Understanding IID laws in Connecticut
Connecticut residents may be required to use an ignition interlock device even if they are not convicted of a drunk driving offense.
In Connecticut, a drunk driving offense is considered a criminal offense. That means anyone who is charged with operating under the influence can face a myriad of potentially serious and long-lasting penalties. In addition to criminal sanctions, there are administrative penalties that directly relate to a defendant’s ability to legally drive. Among these is the use of an ignition interlock device.
What is an ignition interlock device?
As the name implies, these devices are able to essentially lock a vehicle’s ignition. The ignition is only allowed to be started after a driver successfully passes a breath test. A handheld unit is installed into the vehicle and the results of tests are sent to a chip that controls the ignition.
Drivers must take tests every time they wish to start their vehicles. In addition, drivers will be prompted to take additional breath tests while they are actively driving. All information is collected electronically and reported to authorities.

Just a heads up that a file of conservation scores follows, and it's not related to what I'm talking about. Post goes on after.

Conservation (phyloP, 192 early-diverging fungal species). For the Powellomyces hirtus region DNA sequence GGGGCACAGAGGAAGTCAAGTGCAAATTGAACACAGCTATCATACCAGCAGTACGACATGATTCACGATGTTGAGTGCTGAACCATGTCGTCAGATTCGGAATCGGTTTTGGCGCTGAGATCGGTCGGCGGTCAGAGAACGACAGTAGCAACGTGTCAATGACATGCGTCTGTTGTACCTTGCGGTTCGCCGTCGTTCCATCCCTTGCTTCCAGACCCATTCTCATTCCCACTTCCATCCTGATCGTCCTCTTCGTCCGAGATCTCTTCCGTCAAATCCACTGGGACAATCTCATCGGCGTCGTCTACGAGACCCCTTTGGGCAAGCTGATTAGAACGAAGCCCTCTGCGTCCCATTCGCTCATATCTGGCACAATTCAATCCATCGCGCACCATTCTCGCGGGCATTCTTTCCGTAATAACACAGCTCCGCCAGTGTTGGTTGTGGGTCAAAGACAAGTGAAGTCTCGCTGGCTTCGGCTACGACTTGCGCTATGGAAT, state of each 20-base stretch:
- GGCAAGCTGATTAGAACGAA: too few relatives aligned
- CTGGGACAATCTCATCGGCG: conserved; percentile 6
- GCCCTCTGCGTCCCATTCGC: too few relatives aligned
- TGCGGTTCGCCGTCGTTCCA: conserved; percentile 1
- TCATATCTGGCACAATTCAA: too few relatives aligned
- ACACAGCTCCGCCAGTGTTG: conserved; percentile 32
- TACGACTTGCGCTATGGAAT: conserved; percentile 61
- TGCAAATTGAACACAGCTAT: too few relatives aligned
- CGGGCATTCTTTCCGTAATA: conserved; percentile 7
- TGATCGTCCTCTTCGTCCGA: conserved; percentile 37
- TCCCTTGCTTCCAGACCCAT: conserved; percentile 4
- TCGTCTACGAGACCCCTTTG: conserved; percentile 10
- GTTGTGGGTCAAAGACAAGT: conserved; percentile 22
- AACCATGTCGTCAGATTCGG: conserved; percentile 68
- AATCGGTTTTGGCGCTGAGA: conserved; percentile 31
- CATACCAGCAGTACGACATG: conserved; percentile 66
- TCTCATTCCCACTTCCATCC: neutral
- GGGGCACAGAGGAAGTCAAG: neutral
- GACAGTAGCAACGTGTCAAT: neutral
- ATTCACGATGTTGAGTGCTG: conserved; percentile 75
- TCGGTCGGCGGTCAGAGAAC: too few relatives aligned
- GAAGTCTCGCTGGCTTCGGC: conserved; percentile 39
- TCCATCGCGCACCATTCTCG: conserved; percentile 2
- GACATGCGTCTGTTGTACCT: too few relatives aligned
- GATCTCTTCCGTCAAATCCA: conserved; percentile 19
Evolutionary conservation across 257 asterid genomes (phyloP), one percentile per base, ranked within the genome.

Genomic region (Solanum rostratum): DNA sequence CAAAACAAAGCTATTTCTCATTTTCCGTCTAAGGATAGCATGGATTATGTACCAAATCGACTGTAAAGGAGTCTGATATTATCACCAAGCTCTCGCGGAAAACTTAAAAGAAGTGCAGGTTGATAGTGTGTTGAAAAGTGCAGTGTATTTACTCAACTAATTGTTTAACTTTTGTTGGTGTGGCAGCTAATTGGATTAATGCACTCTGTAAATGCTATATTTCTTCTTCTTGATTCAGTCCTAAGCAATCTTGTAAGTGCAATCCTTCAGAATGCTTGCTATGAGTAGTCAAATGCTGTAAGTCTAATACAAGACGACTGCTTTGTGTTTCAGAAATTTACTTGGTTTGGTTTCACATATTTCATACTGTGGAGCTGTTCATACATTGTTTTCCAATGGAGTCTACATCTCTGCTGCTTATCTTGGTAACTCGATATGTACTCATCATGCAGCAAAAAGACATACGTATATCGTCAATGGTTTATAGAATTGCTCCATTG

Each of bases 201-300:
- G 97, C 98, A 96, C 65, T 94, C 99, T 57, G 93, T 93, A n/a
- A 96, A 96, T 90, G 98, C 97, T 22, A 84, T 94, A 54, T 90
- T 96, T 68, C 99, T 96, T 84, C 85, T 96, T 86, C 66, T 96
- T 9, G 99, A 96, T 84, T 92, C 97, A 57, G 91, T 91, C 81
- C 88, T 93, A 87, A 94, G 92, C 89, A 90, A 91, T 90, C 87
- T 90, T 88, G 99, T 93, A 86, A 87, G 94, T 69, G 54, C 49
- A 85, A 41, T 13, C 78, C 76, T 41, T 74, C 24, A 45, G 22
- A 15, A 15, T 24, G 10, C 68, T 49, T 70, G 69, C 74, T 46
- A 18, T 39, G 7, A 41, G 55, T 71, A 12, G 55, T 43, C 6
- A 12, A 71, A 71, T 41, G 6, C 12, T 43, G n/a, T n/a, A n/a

Who must use an ignition interlock device in Connecticut?
As explained by News 8, before July 2015, only people who had been arrested for a second or subsequent OUI offense were required to use IIDs. Since July 2015, however, all people who have their drivers licenses suspended for a drunk driving offense will be required to install and use ignition interlock devices.
It is important to note that the Department of Motor Vehicles will suspend a driver’s license upon an arrest alone. A conviction is not needed before a license suspension occurs.
A license suspension generally begins 30 days after the date of arrest and lasts for 45 days. Installation of the ignition interlock device will be required before the license can be reinstated. The reinstated license will indicate that the driver is only allowed to operate vehicles with IIDs installed.
How long are IIDs required to be used?
The length of time that a drive may have to use an IID varies. Drivers 21 and older with blood alcohol contents over the legal limit, IIDs will be mandated for six months after a first offense. This increases to one year for second offenses and two years for third offenses.
For drivers under 21 or for drivers of any age who have refused a chemical test, IIDs will be mandated for one year after a first offense. This increases to two years for second offenses and three years for third offenses.
How can I learn more about IIDs and other OUI penalties?
Connecticut residents who have been arrested for drunk driving should seek help from an attorney promptly. This is the best way to get the full facts about what the laws are and how to best defend oneself in these situations.